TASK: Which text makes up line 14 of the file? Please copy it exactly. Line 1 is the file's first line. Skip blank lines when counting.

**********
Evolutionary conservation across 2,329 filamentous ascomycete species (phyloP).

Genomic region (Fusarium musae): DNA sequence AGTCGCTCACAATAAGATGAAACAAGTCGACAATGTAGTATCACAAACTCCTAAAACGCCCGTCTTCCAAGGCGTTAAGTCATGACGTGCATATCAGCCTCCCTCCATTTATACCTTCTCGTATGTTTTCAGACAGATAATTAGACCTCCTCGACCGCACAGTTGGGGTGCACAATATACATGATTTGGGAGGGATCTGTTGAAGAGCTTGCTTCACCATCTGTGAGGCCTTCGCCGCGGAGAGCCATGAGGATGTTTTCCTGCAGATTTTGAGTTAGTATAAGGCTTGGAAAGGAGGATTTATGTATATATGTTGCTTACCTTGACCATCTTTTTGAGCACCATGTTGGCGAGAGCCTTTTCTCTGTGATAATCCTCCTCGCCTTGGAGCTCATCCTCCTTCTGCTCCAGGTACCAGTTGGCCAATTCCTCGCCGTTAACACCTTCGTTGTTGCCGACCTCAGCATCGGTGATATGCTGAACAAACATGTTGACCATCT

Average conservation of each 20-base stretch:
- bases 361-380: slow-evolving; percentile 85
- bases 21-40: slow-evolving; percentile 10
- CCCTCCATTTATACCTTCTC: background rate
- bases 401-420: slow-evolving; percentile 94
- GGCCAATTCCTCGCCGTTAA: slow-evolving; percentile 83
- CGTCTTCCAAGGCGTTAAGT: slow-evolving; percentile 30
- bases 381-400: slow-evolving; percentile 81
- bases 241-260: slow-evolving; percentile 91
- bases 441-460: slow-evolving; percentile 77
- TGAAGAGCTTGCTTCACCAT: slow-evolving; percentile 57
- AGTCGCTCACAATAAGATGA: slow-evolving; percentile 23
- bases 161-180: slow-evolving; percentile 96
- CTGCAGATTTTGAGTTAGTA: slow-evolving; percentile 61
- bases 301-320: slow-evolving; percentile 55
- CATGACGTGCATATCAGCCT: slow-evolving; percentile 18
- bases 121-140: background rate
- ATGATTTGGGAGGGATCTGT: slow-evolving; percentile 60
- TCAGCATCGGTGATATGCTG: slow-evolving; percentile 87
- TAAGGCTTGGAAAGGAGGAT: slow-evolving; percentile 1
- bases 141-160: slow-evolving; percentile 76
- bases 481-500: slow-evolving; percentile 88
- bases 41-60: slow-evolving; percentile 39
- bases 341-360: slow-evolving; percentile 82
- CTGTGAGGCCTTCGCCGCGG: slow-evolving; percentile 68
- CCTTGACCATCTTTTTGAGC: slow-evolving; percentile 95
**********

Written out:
- AGTCGCTCACAATAAGATGA: slow-evolving; percentile 23